According to The Washington Post’s film critics, here are five of the movies you should check out over Thanksgiving.
This spinoff of the growing “Harry Potter” universe earned three stars from The Post’s Michael O’Sullivan for its darker elements and surprising reveal. The film is a setup for three more follow-ups in the “Fantastic Beasts” story arc, which features Eddie Redmayne as Newt Scamander, the author of the fictional Hogwarts textbook “Fantastic Beasts and Where to Find Them,” who is on a mission to bring down the dark wizard Grindelwald.
Grindelwald’s story is set 1927, but O’Sullivan writes that it’s very much relevant to today: ″Grindelwald is a demagogue. He holds rallies. He incites his followers to violence by demonizing the other. His power comes not from a wand, but from dividing people against one another. Sound familiar? It should.”
You might already have a holiday tradition of watching the hand-drawn animated “How the Grinch Stole Christmas” or even the 2000 live-action film starring Jim Carrey as the titular green guy, but you might need to make room in your heart for this animated reimagining of the classic Dr. Seuss tale.
Benedict Cumberbatch takes on the mantle of voicing the grumpy grouch who tries to spoil Christmas for the residents of Whoville. Post contributor Pat Padua gave the flick three stars: “This endearing update of a holiday classic reminds us that the Christmas season can be hard for the lonely. It offers up an optimistic message that the Grinches of the world might melt their hard hearts if we meet them face to face — not with rancor, but with love.”
In 1987, the biggest political scandal was an alleged extramarital affair involving a presumptive presidential favorite — doesn’t that seem quaint?
Hugh Jackman stars as Gary Hart, a former U.S. senator from Colorado, whose rise to prominence was stymied by the scandal. Ann Hornaday, The Post’s film critic, gave the movie three stars: “Most profoundly, the filmmakers put Hart’s story squarely in the context of the present, when the norms and traditions that were evolving in 1987 now seem like the quaint artifacts of an era supplanted by a vicious double helix of personal destruction and shamelessness.”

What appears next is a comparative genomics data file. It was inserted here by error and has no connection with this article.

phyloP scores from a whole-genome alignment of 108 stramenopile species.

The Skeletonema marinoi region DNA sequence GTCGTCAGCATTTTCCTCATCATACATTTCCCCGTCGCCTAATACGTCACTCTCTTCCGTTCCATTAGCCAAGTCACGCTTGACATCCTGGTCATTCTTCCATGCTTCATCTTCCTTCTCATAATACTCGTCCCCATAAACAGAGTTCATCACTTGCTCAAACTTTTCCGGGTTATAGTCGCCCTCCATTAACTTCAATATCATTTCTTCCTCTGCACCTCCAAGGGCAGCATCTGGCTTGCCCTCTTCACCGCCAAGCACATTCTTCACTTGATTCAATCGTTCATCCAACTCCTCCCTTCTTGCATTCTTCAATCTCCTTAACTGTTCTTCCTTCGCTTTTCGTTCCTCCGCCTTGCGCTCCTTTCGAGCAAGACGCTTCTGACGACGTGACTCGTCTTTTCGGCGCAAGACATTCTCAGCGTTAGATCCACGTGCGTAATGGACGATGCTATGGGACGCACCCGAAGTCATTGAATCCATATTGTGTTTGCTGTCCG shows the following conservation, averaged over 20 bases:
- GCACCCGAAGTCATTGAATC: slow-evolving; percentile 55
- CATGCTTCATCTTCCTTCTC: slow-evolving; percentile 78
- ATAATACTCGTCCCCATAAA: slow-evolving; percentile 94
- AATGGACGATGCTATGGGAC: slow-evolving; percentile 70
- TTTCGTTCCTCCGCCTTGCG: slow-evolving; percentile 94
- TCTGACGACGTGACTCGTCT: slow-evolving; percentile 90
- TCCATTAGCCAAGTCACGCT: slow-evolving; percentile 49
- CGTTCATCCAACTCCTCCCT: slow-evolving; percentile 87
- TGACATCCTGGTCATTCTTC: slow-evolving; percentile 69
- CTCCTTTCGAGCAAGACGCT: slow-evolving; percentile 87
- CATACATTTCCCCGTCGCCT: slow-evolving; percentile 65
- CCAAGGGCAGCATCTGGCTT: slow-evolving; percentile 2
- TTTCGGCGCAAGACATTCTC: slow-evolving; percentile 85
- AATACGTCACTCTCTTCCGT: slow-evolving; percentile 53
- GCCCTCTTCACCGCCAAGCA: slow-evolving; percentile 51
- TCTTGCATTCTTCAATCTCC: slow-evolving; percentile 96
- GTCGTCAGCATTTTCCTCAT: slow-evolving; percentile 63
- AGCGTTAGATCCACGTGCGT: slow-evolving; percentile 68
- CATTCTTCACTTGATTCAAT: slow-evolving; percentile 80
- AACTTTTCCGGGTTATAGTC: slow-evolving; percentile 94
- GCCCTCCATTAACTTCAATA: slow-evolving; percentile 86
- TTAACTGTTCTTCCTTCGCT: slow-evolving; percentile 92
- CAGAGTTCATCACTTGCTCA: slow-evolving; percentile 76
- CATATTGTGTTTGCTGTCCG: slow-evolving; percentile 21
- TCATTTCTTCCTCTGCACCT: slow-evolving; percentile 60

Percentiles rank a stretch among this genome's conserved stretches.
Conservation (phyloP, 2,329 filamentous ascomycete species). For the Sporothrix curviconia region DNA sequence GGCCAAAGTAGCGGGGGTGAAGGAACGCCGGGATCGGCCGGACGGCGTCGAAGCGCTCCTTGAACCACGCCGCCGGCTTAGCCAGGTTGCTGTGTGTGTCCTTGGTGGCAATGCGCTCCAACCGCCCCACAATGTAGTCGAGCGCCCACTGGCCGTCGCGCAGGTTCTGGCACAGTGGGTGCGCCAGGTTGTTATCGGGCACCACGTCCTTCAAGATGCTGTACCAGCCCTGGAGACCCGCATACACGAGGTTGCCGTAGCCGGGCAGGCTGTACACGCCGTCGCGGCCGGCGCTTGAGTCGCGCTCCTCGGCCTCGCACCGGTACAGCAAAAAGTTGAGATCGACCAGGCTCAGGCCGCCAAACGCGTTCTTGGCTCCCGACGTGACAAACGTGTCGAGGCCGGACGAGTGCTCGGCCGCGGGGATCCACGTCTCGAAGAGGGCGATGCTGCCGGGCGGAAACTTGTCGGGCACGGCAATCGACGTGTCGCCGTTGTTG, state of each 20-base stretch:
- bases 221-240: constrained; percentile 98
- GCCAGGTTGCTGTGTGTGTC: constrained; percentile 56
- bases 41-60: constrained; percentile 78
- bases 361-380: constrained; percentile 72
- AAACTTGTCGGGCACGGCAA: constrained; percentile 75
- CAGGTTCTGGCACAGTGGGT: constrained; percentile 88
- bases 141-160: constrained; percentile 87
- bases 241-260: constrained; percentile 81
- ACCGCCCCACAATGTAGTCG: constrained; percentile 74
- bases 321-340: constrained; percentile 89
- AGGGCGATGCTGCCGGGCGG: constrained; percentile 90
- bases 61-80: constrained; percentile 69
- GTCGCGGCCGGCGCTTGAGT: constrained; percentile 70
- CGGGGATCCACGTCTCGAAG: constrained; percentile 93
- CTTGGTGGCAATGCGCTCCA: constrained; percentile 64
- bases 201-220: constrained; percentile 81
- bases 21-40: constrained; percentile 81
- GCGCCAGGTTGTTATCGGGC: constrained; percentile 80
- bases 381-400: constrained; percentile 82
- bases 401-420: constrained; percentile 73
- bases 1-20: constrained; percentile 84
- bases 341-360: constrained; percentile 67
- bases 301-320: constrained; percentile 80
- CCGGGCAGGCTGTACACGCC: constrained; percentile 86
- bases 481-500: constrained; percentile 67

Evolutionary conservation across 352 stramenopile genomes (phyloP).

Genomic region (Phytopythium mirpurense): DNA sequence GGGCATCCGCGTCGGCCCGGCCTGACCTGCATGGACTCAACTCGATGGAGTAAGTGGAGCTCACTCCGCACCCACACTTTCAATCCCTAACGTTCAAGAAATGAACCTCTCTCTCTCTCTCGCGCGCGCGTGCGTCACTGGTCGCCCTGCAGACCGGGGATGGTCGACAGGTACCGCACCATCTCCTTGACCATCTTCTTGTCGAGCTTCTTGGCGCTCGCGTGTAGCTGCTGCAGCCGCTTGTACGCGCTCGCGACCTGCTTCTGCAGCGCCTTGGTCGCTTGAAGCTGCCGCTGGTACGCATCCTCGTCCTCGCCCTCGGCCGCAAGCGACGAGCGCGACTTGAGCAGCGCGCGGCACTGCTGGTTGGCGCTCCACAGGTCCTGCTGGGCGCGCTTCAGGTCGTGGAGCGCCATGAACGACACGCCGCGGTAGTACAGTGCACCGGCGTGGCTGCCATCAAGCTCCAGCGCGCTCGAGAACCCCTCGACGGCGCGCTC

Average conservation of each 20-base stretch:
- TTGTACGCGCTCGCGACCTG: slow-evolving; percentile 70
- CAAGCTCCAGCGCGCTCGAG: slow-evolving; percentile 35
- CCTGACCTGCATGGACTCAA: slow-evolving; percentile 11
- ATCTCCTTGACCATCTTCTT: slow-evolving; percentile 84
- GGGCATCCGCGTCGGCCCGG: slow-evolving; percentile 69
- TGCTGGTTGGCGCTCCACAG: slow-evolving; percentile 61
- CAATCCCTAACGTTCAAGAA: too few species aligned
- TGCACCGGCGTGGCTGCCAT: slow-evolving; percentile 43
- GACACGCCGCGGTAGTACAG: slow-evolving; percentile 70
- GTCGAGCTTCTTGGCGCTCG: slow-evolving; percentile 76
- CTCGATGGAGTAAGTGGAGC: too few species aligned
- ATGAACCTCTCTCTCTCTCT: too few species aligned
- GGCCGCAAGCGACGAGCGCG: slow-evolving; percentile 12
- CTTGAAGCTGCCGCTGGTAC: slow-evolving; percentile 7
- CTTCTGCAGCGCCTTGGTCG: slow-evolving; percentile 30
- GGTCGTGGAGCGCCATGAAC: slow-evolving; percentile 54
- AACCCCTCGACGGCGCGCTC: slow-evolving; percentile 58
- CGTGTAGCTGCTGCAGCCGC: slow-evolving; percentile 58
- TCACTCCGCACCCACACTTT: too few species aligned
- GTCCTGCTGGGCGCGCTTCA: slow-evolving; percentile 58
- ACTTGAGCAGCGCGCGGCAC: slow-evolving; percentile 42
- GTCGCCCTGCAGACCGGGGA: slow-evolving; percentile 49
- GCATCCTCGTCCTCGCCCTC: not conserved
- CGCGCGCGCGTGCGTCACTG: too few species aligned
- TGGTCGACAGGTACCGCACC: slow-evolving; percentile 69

It can be easy for movies to fall into a trap of playing too cute with star-level talent in service of awards, but “Green Book” allows its leads, Mahershala Ali and Viggo Mortensen, to take the wheel and drive.
Ali plays Don Shirley, a talented pianist and composer, who enlists Mortensen’s Tony “Lip” Vallelonga as a driver for a tour of the South. The Post’s Ann Hornaday gave the film a perfect four stars: “It will surprise no one to learn that both Tony and Dr. Shirley undergo powerful transformations in ‘Green Book,’ which begins with a scene of Tony throwing out two water glasses used by black workmen hired by his wife, Dolores (Linda Cardellini), and which also includes a scene of Tony encouraging his ever-so-proper employer to eat a piece of fried chicken with his hands. If that image sounds horribly cringeworthy, it’s a tribute to director Peter Farrelly and to Mortensen and Ali that what could be a fatally misbegotten exercise winds up being unexpectedly warm and amusing.”
If you’ve seen the trailer for “Widows,” you might not necessarily know what to expect. The film, directed by “12 Years a Slave” director Steve McQueen and written by Gillian Flynn of “Gone Girl” fame, is an adaptation of a British television series that on its surface is a female-driven heist movie led by Viola Davis.
But the movie reveals itself as a larger look at how our country works. The Post’s Ann Hornaday awarded the film four stars: “Every scene of ‘Widows’ carries with it a sharp-eyed commentary on American life, from its cultural love of violence to its vastly unequal economic system, from its nominal embrace of pluralism to its Darwinian politics. The movie is punctuated by moments of pitiless, horrifying savagery, and one genuinely breathtaking plot twist. But its most memorable quality is the clear-eyed, compassionate honesty with which it depicts the wearying workaday world of navigating structures and interpersonal dynamics inimical to one’s health, safety and very being.”